• Be Financially Strong — The District's FY1997 financial report produced a clean audit for the first time in three years and an upgraded investment rating. The replacement of antiquated parking meters increased meter revenue from $200 thousand to over $1 million per month. (Not included in the Control Board report but worthy of note is the improvement in tax collections which resulted in an increase in revenues of approximately $40 million.)
  • Invest in Workforce — The report emphasizes a variety of training needs, including computer training for system administrators. Mayor Anthony Williams' proposed FY2000 budget requests $6.1 million in new spending to provide city workers with better training.


A major reason Anthony Williams is the District's new mayor is that his reform of the city's financial operation inspired a group of D.C. citizens to persuade him to be a candidate. At least one activist was motivated by receiving the 1997 D.C. income-tax refund before the one from the IRS. Shortly after the Mayor took office, he announced a series of reforms that he would achieve during his first six months in office, and he promised achievements in eight areas by the end of March. According to a March 30 assessment by The Washington Post, five of the eight end-of-March deadlines were met. One of the achieved goals was the establishing of extended service hours, so that residents with full-time jobs can register their cars, obtain marriage licenses, and conduct other government related business without taking time off from work. A goal that has not yet been met is a single phone number for the D.C. Government. Eventually, callers will be able to dial one number and be connected to the appropriate agency.

While his "quick hits" boost morale, the Mayor's proposed FY2000 budget signals investment in the systemic improvements needed to produce a better quality of life for D.C. residents. For example, the proposed budget includes a 5% pay raise for all teachers, principals, and school staff. Key spending increases will enable the city to better enforce its laws and respond to proposals from developers for renovation or new construction projects.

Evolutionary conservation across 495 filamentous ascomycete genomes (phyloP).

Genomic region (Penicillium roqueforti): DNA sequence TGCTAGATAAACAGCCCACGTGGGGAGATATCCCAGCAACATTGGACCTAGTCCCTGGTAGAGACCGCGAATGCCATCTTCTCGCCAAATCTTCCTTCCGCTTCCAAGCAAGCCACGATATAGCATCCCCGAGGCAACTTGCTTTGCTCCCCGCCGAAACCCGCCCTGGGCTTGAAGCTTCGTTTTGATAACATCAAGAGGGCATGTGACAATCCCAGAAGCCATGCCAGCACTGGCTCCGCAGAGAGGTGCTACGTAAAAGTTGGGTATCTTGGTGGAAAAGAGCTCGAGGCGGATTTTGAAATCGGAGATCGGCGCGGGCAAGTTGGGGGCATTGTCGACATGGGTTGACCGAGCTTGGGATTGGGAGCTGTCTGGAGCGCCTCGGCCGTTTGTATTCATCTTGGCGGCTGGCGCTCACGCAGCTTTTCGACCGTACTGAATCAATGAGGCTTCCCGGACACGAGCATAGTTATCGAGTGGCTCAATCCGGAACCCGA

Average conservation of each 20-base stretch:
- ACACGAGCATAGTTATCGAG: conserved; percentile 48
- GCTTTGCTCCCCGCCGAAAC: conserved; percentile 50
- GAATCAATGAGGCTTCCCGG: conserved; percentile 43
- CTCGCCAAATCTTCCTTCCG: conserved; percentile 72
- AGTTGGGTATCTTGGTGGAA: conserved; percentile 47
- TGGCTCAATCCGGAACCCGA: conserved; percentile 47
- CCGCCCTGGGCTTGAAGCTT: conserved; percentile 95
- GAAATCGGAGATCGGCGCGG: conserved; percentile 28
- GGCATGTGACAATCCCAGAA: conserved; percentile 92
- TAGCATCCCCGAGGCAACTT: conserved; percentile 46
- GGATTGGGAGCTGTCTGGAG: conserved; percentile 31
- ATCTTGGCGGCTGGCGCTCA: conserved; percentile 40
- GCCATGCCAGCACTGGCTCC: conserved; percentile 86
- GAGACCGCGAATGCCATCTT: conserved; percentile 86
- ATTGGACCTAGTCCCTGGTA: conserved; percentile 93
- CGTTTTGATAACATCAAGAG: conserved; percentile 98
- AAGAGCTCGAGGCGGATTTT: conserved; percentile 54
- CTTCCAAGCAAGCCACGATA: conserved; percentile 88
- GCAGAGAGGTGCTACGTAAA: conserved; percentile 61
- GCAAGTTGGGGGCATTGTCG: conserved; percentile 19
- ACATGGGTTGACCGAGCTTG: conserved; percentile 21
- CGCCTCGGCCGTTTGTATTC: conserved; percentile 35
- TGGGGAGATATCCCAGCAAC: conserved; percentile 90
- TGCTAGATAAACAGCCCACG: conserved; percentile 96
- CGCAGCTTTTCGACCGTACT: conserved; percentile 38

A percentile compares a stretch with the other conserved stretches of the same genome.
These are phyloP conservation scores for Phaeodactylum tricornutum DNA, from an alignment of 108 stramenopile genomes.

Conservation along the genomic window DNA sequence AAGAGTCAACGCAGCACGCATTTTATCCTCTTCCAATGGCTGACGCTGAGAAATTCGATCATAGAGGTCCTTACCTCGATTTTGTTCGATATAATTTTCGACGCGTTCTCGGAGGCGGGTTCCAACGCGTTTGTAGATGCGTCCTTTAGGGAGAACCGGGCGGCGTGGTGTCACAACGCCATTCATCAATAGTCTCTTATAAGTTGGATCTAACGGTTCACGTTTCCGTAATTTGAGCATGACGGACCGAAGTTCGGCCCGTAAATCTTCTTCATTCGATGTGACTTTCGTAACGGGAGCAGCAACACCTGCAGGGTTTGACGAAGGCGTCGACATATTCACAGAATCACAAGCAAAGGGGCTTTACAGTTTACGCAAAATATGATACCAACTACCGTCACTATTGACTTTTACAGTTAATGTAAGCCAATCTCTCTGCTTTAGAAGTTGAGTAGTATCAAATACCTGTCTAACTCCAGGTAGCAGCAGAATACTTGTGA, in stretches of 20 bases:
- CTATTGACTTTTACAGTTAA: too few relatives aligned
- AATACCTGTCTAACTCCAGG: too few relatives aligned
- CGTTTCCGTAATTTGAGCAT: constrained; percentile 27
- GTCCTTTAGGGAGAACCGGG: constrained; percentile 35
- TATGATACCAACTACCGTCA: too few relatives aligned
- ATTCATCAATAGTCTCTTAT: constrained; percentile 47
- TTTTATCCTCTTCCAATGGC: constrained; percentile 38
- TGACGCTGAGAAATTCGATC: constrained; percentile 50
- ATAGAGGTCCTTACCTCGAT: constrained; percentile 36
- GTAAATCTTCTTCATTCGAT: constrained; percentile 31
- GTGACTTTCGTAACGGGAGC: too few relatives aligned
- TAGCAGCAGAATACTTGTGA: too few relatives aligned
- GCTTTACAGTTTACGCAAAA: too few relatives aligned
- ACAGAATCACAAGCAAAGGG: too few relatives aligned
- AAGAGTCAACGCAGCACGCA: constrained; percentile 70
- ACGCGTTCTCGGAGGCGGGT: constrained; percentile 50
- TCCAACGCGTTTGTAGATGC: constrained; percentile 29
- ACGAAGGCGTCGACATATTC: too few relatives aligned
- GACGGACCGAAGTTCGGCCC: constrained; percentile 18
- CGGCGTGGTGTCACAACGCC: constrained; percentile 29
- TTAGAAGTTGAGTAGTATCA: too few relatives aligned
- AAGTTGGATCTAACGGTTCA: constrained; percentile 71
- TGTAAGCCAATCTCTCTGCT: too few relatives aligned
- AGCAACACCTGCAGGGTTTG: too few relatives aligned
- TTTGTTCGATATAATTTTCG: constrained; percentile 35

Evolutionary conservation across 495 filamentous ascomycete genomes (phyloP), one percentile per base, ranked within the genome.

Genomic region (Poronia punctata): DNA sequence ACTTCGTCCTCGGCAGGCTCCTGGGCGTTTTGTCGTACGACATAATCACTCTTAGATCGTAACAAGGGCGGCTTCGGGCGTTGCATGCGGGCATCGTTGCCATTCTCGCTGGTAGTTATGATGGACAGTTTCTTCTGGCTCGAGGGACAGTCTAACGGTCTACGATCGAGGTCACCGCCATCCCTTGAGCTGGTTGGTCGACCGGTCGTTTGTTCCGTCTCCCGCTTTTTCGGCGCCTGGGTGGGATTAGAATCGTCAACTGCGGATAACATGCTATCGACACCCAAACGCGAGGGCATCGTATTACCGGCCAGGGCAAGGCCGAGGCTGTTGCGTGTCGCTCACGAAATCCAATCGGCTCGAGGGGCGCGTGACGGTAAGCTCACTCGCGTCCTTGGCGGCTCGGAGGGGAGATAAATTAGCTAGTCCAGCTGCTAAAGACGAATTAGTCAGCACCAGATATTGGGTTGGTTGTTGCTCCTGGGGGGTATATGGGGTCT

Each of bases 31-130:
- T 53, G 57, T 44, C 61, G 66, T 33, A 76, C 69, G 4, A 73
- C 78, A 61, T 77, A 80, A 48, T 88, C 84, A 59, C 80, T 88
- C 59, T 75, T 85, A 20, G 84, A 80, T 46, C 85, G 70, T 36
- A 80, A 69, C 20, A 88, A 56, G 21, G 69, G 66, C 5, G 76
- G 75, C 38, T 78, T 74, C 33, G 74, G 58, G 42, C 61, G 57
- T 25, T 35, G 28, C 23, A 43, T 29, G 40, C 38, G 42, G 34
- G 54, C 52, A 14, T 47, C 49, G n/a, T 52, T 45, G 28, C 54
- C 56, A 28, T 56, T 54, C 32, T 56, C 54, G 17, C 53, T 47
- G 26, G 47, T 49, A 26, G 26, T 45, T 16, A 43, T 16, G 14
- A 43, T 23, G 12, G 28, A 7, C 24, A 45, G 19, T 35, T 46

Impact of Revitalization Legislation on Reducing Expenditures


  • Department of Corrections — Under the Revitalization Act, the Federal Bureau of Prisons will complete the process of assuming responsibility for the District's sentenced adult felons by October 1,2001. The budgetary impact, beginning with FY1998, was to relieve the District of the cost of adult felons.
  • Court System, Pretrial Services, Parole and Public Defender — The federal government has assumed responsibility for funding the District's Superior and Appeals Courts and paying for the administrative agency that provides personnel and financial operations to the court. The federal government will also assume responsibility for parole supervision and both pretrial and public defender services. The total public safety and justice savings resulting from revitalization legislation in FY1998 were approximately $241 million.